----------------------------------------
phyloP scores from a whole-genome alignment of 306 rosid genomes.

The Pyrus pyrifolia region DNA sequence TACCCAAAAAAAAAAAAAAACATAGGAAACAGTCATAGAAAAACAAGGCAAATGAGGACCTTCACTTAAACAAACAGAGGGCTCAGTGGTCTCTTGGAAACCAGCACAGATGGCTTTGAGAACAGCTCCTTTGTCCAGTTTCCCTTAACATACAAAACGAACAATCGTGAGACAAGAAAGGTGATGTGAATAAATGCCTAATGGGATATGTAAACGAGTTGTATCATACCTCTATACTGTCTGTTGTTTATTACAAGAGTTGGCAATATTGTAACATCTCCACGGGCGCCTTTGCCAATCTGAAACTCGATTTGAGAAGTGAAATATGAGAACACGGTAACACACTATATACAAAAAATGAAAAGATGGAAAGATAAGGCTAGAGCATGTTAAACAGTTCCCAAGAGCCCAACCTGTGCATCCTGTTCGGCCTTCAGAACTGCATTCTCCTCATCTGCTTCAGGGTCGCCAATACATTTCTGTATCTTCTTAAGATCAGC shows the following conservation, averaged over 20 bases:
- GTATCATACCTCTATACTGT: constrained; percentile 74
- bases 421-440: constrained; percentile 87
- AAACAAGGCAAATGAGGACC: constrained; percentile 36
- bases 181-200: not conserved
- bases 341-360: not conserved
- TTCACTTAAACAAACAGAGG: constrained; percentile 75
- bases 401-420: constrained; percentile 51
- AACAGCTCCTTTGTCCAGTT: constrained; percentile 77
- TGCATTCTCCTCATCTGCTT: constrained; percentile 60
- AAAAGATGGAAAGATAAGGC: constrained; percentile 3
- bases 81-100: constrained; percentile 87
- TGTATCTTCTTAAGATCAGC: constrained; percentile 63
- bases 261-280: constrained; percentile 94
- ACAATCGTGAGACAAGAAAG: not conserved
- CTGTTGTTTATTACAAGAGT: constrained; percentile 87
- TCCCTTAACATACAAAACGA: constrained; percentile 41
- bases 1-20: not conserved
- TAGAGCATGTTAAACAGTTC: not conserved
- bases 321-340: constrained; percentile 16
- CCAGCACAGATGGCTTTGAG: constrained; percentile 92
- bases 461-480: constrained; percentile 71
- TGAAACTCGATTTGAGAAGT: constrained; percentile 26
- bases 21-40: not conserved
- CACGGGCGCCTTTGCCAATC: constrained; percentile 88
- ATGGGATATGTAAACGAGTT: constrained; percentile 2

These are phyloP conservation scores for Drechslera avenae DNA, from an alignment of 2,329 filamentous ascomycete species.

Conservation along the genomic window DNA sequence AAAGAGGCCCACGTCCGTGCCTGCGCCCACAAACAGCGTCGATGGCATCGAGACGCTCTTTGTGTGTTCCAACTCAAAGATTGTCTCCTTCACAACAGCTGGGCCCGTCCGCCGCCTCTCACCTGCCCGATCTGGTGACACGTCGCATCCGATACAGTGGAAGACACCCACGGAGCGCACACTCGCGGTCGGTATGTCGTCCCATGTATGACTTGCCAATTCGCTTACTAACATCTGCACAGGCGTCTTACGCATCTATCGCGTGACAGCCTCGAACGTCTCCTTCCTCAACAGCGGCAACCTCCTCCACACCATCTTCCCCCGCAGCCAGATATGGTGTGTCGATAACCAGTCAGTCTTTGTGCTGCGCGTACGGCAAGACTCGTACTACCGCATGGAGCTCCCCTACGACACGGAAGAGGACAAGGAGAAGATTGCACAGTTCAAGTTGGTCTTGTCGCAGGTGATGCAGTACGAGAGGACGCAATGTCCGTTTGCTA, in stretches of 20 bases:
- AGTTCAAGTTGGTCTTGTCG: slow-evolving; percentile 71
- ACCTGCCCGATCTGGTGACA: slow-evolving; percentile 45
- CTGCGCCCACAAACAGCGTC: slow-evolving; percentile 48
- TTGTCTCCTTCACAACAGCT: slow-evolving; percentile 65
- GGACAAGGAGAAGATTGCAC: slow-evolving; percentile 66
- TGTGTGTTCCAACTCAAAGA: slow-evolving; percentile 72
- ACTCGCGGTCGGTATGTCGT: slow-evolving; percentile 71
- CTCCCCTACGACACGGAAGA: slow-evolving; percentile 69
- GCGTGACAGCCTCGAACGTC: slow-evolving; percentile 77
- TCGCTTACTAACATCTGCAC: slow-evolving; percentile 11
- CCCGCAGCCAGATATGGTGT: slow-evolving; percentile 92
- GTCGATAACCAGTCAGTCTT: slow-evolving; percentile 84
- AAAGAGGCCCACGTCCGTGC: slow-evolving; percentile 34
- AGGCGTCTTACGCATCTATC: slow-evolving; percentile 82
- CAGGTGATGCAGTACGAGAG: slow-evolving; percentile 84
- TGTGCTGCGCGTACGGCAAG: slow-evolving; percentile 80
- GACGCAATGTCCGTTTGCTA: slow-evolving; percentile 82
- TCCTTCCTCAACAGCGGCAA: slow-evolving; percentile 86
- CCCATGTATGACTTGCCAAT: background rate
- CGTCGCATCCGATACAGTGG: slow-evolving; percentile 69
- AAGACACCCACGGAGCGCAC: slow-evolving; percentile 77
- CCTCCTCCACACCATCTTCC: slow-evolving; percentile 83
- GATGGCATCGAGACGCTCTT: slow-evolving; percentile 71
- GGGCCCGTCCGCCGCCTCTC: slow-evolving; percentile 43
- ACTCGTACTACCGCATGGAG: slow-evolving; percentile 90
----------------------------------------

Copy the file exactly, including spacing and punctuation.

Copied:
phyloP scores from a whole-genome alignment of 306 rosid genomes.

The Pyrus pyrifolia region DNA sequence TACCCAAAAAAAAAAAAAAACATAGGAAACAGTCATAGAAAAACAAGGCAAATGAGGACCTTCACTTAAACAAACAGAGGGCTCAGTGGTCTCTTGGAAACCAGCACAGATGGCTTTGAGAACAGCTCCTTTGTCCAGTTTCCCTTAACATACAAAACGAACAATCGTGAGACAAGAAAGGTGATGTGAATAAATGCCTAATGGGATATGTAAACGAGTTGTATCATACCTCTATACTGTCTGTTGTTTATTACAAGAGTTGGCAATATTGTAACATCTCCACGGGCGCCTTTGCCAATCTGAAACTCGATTTGAGAAGTGAAATATGAGAACACGGTAACACACTATATACAAAAAATGAAAAGATGGAAAGATAAGGCTAGAGCATGTTAAACAGTTCCCAAGAGCCCAACCTGTGCATCCTGTTCGGCCTTCAGAACTGCATTCTCCTCATCTGCTTCAGGGTCGCCAATACATTTCTGTATCTTCTTAAGATCAGC shows the following conservation, averaged over 20 bases:
- GTATCATACCTCTATACTGT: constrained; percentile 74
- bases 421-440: constrained; percentile 87
- AAACAAGGCAAATGAGGACC: constrained; percentile 36
- bases 181-200: not conserved
- bases 341-360: not conserved
- TTCACTTAAACAAACAGAGG: constrained; percentile 75
- bases 401-420: constrained; percentile 51
- AACAGCTCCTTTGTCCAGTT: constrained; percentile 77
- TGCATTCTCCTCATCTGCTT: constrained; percentile 60
- AAAAGATGGAAAGATAAGGC: constrained; percentile 3
- bases 81-100: constrained; percentile 87
- TGTATCTTCTTAAGATCAGC: constrained; percentile 63
- bases 261-280: constrained; percentile 94
- ACAATCGTGAGACAAGAAAG: not conserved
- CTGTTGTTTATTACAAGAGT: constrained; percentile 87
- TCCCTTAACATACAAAACGA: constrained; percentile 41
- bases 1-20: not conserved
- TAGAGCATGTTAAACAGTTC: not conserved
- bases 321-340: constrained; percentile 16
- CCAGCACAGATGGCTTTGAG: constrained; percentile 92
- bases 461-480: constrained; percentile 71
- TGAAACTCGATTTGAGAAGT: constrained; percentile 26
- bases 21-40: not conserved
- CACGGGCGCCTTTGCCAATC: constrained; percentile 88
- ATGGGATATGTAAACGAGTT: constrained; percentile 2

These are phyloP conservation scores for Drechslera avenae DNA, from an alignment of 2,329 filamentous ascomycete species.

Conservation along the genomic window DNA sequence AAAGAGGCCCACGTCCGTGCCTGCGCCCACAAACAGCGTCGATGGCATCGAGACGCTCTTTGTGTGTTCCAACTCAAAGATTGTCTCCTTCACAACAGCTGGGCCCGTCCGCCGCCTCTCACCTGCCCGATCTGGTGACACGTCGCATCCGATACAGTGGAAGACACCCACGGAGCGCACACTCGCGGTCGGTATGTCGTCCCATGTATGACTTGCCAATTCGCTTACTAACATCTGCACAGGCGTCTTACGCATCTATCGCGTGACAGCCTCGAACGTCTCCTTCCTCAACAGCGGCAACCTCCTCCACACCATCTTCCCCCGCAGCCAGATATGGTGTGTCGATAACCAGTCAGTCTTTGTGCTGCGCGTACGGCAAGACTCGTACTACCGCATGGAGCTCCCCTACGACACGGAAGAGGACAAGGAGAAGATTGCACAGTTCAAGTTGGTCTTGTCGCAGGTGATGCAGTACGAGAGGACGCAATGTCCGTTTGCTA, in stretches of 20 bases:
- AGTTCAAGTTGGTCTTGTCG: slow-evolving; percentile 71
- ACCTGCCCGATCTGGTGACA: slow-evolving; percentile 45
- CTGCGCCCACAAACAGCGTC: slow-evolving; percentile 48
- TTGTCTCCTTCACAACAGCT: slow-evolving; percentile 65
- GGACAAGGAGAAGATTGCAC: slow-evolving; percentile 66
- TGTGTGTTCCAACTCAAAGA: slow-evolving; percentile 72
- ACTCGCGGTCGGTATGTCGT: slow-evolving; percentile 71
- CTCCCCTACGACACGGAAGA: slow-evolving; percentile 69
- GCGTGACAGCCTCGAACGTC: slow-evolving; percentile 77
- TCGCTTACTAACATCTGCAC: slow-evolving; percentile 11
- CCCGCAGCCAGATATGGTGT: slow-evolving; percentile 92
- GTCGATAACCAGTCAGTCTT: slow-evolving; percentile 84
- AAAGAGGCCCACGTCCGTGC: slow-evolving; percentile 34
- AGGCGTCTTACGCATCTATC: slow-evolving; percentile 82
- CAGGTGATGCAGTACGAGAG: slow-evolving; percentile 84
- TGTGCTGCGCGTACGGCAAG: slow-evolving; percentile 80
- GACGCAATGTCCGTTTGCTA: slow-evolving; percentile 82
- TCCTTCCTCAACAGCGGCAA: slow-evolving; percentile 86
- CCCATGTATGACTTGCCAAT: background rate
- CGTCGCATCCGATACAGTGG: slow-evolving; percentile 69
- AAGACACCCACGGAGCGCAC: slow-evolving; percentile 77
- CCTCCTCCACACCATCTTCC: slow-evolving; percentile 83
- GATGGCATCGAGACGCTCTT: slow-evolving; percentile 71
- GGGCCCGTCCGCCGCCTCTC: slow-evolving; percentile 43
- ACTCGTACTACCGCATGGAG: slow-evolving; percentile 90